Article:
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[Caml-list] Observations on OCaml vs. Haskell
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Date: -- (:)
From: Rafael 'Dido' Sevilla <dido@i...>
Subject: Re: [Caml-list] Observations on OCaml vs. Haskell
On Mon, Sep 27, 2004 at 02:08:51PM -0500, John Goerzen wrote:
> 1. Haskell lists resemble OCaml Streams
> 
> This is, in fact, one of my main complaints about OCaml lists: that they 
> are a distinct type from OCaml streams.  Streams have a lot of power, 
> and having to convert back and forth between the two doesn't always 
> make a lot of sense.  I've doing things like written versions of map or 
> filter for streams, making them lazy, which results in a very powerful 
> approach to things like file reading, etc.  It's annoying to not be 
> able to re-use all the existing list-related functions on streams.
> 
> In Haskell, there is no separate stream type; a list is a stream.
> 

This is possible because Haskell is lazy.  OCaml is not.  Doing this in
a strict language like OCaml could be potentially messy.  It is
notoriously easy to shoot yourself in the foot if you do this wrong, and
end up reading the entire file in one fell swoop, because OCaml will
evaluate any stream arguments you use immediately, not on demand as
Haskell would.

> 2. Haskell strings are lists of characters
> 
> It's annoying that strings aren't normally processed this way in OCaml, 
> and even more annoying that (^) or (::) cannot be used in pattern 
> matching over strings.  I like Haskell's approach.  The list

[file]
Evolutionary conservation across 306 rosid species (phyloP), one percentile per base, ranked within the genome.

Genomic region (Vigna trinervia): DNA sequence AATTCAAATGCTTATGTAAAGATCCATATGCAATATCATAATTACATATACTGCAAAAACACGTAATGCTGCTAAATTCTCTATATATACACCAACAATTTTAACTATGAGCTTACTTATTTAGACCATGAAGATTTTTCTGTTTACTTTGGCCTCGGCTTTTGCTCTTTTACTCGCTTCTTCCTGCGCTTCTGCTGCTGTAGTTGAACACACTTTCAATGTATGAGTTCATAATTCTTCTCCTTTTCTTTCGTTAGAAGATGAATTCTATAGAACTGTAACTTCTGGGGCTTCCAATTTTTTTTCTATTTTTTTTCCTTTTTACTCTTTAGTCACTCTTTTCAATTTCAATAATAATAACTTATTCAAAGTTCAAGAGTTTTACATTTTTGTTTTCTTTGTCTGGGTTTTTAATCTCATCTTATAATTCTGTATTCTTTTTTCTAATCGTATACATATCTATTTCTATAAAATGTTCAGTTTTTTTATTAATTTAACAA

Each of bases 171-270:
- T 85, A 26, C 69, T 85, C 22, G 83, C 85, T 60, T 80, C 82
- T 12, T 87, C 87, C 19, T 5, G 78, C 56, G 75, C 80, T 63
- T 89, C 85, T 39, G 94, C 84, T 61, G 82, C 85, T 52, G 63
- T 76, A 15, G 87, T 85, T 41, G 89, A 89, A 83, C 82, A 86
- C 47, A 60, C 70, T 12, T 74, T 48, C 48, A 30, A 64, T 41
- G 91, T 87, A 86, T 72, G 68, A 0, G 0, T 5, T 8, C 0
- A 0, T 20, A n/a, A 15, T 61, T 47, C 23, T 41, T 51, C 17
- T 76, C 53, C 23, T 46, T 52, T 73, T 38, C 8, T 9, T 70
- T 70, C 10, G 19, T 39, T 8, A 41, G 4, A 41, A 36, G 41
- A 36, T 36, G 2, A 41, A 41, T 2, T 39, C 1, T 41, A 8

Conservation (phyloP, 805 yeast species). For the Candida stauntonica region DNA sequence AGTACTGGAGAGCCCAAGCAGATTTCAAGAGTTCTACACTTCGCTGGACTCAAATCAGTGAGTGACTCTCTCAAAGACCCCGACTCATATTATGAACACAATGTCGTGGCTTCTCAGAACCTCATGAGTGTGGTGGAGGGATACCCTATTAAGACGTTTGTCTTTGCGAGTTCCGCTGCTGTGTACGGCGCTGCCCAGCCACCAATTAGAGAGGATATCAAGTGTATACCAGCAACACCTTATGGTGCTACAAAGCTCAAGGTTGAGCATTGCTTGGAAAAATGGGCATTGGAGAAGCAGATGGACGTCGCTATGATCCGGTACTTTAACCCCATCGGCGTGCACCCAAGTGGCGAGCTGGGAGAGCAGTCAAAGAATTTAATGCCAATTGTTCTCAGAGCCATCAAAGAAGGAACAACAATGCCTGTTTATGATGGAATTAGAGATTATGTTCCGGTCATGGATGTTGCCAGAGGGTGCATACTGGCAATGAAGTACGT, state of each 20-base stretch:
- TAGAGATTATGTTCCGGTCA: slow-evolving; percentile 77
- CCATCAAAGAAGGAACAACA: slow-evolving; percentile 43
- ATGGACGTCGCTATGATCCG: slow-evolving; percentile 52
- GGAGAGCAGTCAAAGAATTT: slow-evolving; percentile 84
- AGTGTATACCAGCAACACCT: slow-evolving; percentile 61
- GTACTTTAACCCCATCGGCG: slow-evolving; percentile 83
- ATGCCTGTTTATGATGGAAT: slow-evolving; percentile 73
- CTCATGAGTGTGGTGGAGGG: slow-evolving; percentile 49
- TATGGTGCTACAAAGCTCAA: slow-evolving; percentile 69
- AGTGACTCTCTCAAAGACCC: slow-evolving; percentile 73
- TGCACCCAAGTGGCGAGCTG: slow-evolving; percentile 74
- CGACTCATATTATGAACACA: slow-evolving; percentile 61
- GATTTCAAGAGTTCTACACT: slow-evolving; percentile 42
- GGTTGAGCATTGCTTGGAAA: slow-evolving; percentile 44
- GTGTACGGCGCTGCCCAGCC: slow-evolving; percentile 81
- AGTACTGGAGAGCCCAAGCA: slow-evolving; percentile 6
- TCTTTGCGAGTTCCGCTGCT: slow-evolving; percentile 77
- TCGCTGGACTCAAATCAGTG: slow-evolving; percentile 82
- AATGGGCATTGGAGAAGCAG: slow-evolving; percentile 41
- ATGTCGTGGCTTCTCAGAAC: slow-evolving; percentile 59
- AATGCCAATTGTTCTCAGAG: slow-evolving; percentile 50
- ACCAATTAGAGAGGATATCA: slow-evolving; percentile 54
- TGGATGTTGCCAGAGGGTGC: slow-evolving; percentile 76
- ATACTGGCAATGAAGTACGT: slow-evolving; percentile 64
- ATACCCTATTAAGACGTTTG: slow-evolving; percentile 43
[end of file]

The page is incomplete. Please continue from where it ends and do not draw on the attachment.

> concatenation operator is the same as the string concatenation operator 
> in Haskell.
> 

This is something of an efficiency/elegance tradeoff.  Making strings
act like lists means potentially boxing *every character in the string*.
In other words, it's potentially a very expensive way of doing business.
Paul Graham was mulling over this kind of tradeoff in his design of Arc,
as I recall.  Another language that does this type of thing is Erlang,
and both languages seem to be significantly slower than OCaml in string
handling, at least as far as this site goes:

http://shootout.alioth.debian.org/

For the word count benchmark OCaml scores 0.1850 seconds, while GHC is a
dismal last place at 105.2110 seconds!  Even the bytecode ocaml is an
order of magnitude faster.  The word frequency benchmark also shows this
kind of poor string handling performance for Haskell, with OCaml scoring
0.5669 seconds, while GHC scores a truly dismal 6.4540, more than an
order of magnitude slower, and even the bytecode ocaml is faster at
4.2644 seconds.

All in all, it would appear that Haskell's approach has been expensive
in terms of performance, if the benchmarks are to be taken at face
value.  Such are the tradeoffs language designers have to make.

> 3. The Num typeclass
> 
> I've written several functions that can work with a "number-like" type.  
> I don't really care if I get an integer, Int32, Int64, float, or what  
> But since these are all different types in OCaml, I am forced to care,